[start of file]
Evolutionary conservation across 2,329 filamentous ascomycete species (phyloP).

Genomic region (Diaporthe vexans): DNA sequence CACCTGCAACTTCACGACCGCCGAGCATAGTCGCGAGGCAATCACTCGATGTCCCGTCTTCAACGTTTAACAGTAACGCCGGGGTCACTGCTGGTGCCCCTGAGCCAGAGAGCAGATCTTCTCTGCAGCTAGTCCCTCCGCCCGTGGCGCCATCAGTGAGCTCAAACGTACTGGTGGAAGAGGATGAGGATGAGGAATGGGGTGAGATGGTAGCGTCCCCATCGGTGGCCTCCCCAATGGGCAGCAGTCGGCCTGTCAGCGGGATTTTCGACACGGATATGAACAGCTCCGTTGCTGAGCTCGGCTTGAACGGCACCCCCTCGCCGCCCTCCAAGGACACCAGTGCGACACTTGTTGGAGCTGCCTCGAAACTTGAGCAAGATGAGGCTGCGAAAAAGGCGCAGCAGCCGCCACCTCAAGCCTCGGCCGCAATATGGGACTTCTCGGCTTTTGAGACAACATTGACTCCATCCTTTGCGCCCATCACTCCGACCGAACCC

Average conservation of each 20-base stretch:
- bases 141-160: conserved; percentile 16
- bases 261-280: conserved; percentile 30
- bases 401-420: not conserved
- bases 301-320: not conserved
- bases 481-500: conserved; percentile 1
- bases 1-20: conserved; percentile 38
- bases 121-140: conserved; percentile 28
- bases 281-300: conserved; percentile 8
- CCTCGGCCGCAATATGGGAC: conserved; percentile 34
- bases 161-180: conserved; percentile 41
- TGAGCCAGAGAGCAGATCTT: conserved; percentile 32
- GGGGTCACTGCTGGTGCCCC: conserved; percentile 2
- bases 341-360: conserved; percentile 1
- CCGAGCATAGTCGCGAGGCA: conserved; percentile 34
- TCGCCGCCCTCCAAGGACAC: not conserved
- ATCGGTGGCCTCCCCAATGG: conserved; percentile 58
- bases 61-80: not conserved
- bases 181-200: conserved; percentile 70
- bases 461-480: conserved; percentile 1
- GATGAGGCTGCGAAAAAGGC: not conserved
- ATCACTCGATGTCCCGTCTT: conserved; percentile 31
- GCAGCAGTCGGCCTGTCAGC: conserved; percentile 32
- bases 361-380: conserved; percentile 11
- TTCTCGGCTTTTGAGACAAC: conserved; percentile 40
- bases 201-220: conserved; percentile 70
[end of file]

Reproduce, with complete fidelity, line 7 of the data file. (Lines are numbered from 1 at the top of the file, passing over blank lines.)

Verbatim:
- bases 301-320: not conserved